Any help on what I would be able to get back and who to ask to start the process would be a great help, thanks.

 

If you've applied for citizenship you must be on a Permanent Visa. On a permanent visa (or a citizen) you can't get your Super contributions until you reach preservation age (retirement age if you prefer UK terminology)

You are not eligible for the age pension if you leave Australia before retirement (nor are you eligible for it if you've spent less than 10 years in Australia).

Neither Super nor the Age Pension require citizenship. As a Permanent Visa holder you get them the same as any citizen.


Chartered Accountant (England & Wales); Registered Tax Agent & Fellow of The Tax Institute (Australia)

Share this post


Link to post
Share on other sites

Ken

 

Thanks for the reply, my permanent resident will run out next year. They only last 4 or 5 years. These visas are only permanent if you do not leave the country after the 4 years of multiple entry the visa gives you.I may not qualift for citizenship as I have not been full time in the country in the last 4 years as I was abroad working, however i still lived in Australia and when abroad only staying on a camp in the dessert.  I applied with special circumstances and gave evidence, i have also paid taxes etc in that time.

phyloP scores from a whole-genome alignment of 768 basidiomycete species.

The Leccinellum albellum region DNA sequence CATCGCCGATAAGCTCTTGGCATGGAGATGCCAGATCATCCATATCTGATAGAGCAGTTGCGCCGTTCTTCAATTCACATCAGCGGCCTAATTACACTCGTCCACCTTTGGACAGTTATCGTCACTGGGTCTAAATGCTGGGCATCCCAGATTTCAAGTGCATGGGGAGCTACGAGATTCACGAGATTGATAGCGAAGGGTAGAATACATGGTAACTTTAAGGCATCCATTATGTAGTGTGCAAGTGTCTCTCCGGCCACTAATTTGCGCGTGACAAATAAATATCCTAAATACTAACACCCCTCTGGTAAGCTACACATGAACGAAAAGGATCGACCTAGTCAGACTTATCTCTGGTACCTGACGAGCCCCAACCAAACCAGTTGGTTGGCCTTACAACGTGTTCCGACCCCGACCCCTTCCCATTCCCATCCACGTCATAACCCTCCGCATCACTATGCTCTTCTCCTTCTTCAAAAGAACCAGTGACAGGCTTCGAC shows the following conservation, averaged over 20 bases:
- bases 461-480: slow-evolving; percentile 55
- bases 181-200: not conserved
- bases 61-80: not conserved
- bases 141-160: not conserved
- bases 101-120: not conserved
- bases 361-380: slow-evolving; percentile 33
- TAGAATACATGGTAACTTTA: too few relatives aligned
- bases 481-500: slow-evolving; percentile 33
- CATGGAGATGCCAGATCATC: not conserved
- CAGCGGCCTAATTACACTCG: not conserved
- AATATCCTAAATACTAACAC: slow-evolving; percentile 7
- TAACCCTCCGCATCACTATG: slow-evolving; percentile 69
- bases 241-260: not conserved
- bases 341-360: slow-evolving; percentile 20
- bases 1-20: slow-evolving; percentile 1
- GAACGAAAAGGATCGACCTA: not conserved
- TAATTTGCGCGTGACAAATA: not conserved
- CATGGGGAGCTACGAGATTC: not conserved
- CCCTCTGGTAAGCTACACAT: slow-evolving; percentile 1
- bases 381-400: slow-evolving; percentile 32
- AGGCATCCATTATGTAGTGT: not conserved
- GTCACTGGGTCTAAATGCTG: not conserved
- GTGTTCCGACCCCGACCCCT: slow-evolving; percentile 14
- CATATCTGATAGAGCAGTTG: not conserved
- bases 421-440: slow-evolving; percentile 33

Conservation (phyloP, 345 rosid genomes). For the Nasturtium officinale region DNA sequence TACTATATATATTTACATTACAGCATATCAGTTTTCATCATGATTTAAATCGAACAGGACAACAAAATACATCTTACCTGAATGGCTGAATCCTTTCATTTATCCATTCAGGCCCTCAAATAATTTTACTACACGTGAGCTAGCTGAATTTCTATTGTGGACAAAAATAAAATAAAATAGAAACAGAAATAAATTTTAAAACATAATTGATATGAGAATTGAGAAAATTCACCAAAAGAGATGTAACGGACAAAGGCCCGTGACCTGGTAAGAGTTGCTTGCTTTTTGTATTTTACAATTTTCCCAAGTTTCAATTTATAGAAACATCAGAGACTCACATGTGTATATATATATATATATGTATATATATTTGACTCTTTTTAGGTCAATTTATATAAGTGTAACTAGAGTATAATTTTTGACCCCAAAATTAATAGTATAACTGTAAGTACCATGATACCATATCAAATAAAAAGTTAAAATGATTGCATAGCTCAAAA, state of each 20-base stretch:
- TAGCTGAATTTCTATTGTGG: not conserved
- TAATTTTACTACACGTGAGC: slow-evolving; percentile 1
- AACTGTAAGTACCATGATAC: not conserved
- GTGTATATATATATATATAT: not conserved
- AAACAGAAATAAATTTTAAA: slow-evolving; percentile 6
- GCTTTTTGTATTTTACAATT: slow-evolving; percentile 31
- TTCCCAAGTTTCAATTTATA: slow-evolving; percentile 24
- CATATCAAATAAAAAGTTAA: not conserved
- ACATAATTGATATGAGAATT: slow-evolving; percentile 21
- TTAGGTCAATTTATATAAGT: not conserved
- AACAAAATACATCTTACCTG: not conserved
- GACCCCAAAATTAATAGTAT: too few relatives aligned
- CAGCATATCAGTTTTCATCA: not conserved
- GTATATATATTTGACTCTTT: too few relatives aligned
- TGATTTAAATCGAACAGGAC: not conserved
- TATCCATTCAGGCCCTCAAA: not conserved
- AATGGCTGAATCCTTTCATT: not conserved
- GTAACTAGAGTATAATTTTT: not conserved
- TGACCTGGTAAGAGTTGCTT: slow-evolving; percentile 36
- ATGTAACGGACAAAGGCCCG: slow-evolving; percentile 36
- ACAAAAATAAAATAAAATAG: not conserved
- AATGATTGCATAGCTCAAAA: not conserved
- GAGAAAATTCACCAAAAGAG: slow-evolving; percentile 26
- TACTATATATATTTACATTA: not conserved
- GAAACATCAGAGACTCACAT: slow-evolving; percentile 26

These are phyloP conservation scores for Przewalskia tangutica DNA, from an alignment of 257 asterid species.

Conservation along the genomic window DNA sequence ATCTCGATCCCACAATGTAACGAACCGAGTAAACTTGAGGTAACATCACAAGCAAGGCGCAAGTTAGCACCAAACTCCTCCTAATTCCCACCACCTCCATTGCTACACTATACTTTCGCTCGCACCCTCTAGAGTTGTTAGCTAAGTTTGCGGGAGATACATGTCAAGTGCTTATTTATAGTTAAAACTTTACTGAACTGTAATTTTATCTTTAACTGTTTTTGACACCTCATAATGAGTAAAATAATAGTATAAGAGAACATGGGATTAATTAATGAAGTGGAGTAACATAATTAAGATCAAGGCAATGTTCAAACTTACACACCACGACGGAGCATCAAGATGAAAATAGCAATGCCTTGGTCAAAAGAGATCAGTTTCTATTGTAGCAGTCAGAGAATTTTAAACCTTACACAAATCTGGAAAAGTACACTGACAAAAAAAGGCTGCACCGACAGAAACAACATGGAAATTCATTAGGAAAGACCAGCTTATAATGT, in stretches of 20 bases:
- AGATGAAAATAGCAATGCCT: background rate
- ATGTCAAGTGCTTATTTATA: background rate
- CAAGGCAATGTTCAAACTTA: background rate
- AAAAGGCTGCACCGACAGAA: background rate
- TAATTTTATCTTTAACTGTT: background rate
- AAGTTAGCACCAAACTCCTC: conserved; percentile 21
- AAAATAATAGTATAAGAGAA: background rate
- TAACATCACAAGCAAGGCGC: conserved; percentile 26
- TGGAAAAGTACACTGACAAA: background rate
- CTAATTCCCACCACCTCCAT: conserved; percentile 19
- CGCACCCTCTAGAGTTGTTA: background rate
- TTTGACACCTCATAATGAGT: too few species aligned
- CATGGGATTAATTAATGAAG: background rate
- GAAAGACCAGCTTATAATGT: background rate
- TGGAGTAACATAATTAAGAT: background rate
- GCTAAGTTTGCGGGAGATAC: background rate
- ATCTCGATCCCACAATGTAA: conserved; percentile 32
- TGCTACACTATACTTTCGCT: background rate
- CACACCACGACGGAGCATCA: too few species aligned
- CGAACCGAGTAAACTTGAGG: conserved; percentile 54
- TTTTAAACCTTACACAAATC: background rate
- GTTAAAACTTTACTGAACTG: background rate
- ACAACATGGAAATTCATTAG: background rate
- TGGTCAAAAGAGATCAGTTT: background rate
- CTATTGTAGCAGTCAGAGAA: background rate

If I get knocked back on the citizenship then they have considered me not living in the country even though ive paid tax and paid into a super account etc.

So given that I will not have a visa for Australia by next year and mabe not a citizen would I qualify to get my money back in my Super or actual pension contribution? 

Share this post


Link to post
Share on other sites

Can I get back my super and take it to the UK? - No, only temporary residents can claim their super before they reach retirement age.

What about the tax I have paid, can I get anything which is equivelent to national insurance? -  no because there is no such thing in Australia.  The Australian aged pension isn't a separate fund which you paid into, like in the UK.  It's a benefit, the same as unemployment benefit or child benefit, payable only to people who are less well-off.  

When you return to the UK, you can apply to back-pay the NI contributions that you missed, if  you want.